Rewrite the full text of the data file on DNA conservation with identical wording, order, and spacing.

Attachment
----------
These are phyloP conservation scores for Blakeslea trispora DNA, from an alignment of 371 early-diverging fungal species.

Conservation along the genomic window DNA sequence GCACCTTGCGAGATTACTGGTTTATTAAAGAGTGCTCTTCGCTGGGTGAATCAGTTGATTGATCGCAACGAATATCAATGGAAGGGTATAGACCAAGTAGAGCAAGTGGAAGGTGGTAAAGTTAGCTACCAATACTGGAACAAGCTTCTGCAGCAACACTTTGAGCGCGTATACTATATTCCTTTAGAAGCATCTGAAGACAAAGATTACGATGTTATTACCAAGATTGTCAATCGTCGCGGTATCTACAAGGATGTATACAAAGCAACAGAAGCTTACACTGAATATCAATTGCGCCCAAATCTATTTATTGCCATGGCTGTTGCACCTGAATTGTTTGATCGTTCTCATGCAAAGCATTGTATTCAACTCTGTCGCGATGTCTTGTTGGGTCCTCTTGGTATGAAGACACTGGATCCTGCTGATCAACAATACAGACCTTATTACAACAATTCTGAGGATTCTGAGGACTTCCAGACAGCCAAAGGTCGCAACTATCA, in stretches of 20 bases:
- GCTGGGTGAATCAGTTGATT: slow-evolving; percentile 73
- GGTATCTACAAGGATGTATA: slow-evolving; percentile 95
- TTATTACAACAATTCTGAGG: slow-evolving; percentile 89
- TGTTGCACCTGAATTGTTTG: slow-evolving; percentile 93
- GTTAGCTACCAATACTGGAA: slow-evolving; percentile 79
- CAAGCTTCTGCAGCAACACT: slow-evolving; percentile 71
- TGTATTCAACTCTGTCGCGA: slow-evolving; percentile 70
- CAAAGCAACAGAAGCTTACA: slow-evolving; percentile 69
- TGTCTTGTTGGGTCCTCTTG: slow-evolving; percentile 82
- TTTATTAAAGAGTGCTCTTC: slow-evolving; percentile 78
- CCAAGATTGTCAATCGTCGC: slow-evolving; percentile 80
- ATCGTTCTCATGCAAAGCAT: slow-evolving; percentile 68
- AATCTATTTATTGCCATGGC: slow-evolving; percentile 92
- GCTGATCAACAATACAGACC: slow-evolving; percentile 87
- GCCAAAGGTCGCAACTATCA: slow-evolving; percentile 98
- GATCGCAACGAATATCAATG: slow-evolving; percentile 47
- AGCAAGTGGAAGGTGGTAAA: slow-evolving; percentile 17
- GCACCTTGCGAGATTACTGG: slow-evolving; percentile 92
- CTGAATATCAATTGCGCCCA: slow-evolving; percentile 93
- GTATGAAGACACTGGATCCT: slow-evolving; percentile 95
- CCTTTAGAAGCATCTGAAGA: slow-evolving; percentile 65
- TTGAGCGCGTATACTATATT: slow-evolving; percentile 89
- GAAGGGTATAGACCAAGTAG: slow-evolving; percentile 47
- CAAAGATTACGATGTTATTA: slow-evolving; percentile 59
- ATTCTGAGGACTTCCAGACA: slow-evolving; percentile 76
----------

These are phyloP conservation scores for Blakeslea trispora DNA, from an alignment of 371 early-diverging fungal species.

Conservation along the genomic window DNA sequence GCACCTTGCGAGATTACTGGTTTATTAAAGAGTGCTCTTCGCTGGGTGAATCAGTTGATTGATCGCAACGAATATCAATGGAAGGGTATAGACCAAGTAGAGCAAGTGGAAGGTGGTAAAGTTAGCTACCAATACTGGAACAAGCTTCTGCAGCAACACTTTGAGCGCGTATACTATATTCCTTTAGAAGCATCTGAAGACAAAGATTACGATGTTATTACCAAGATTGTCAATCGTCGCGGTATCTACAAGGATGTATACAAAGCAACAGAAGCTTACACTGAATATCAATTGCGCCCAAATCTATTTATTGCCATGGCTGTTGCACCTGAATTGTTTGATCGTTCTCATGCAAAGCATTGTATTCAACTCTGTCGCGATGTCTTGTTGGGTCCTCTTGGTATGAAGACACTGGATCCTGCTGATCAACAATACAGACCTTATTACAACAATTCTGAGGATTCTGAGGACTTCCAGACAGCCAAAGGTCGCAACTATCA, in stretches of 20 bases:
- GCTGGGTGAATCAGTTGATT: slow-evolving; percentile 73
- GGTATCTACAAGGATGTATA: slow-evolving; percentile 95
- TTATTACAACAATTCTGAGG: slow-evolving; percentile 89
- TGTTGCACCTGAATTGTTTG: slow-evolving; percentile 93
- GTTAGCTACCAATACTGGAA: slow-evolving; percentile 79
- CAAGCTTCTGCAGCAACACT: slow-evolving; percentile 71
- TGTATTCAACTCTGTCGCGA: slow-evolving; percentile 70
- CAAAGCAACAGAAGCTTACA: slow-evolving; percentile 69
- TGTCTTGTTGGGTCCTCTTG: slow-evolving; percentile 82
- TTTATTAAAGAGTGCTCTTC: slow-evolving; percentile 78
- CCAAGATTGTCAATCGTCGC: slow-evolving; percentile 80
- ATCGTTCTCATGCAAAGCAT: slow-evolving; percentile 68
- AATCTATTTATTGCCATGGC: slow-evolving; percentile 92
- GCTGATCAACAATACAGACC: slow-evolving; percentile 87
- GCCAAAGGTCGCAACTATCA: slow-evolving; percentile 98
- GATCGCAACGAATATCAATG: slow-evolving; percentile 47
- AGCAAGTGGAAGGTGGTAAA: slow-evolving; percentile 17
- GCACCTTGCGAGATTACTGG: slow-evolving; percentile 92
- CTGAATATCAATTGCGCCCA: slow-evolving; percentile 93
- GTATGAAGACACTGGATCCT: slow-evolving; percentile 95
- CCTTTAGAAGCATCTGAAGA: slow-evolving; percentile 65
- TTGAGCGCGTATACTATATT: slow-evolving; percentile 89
- GAAGGGTATAGACCAAGTAG: slow-evolving; percentile 47
- CAAAGATTACGATGTTATTA: slow-evolving; percentile 59
- ATTCTGAGGACTTCCAGACA: slow-evolving; percentile 76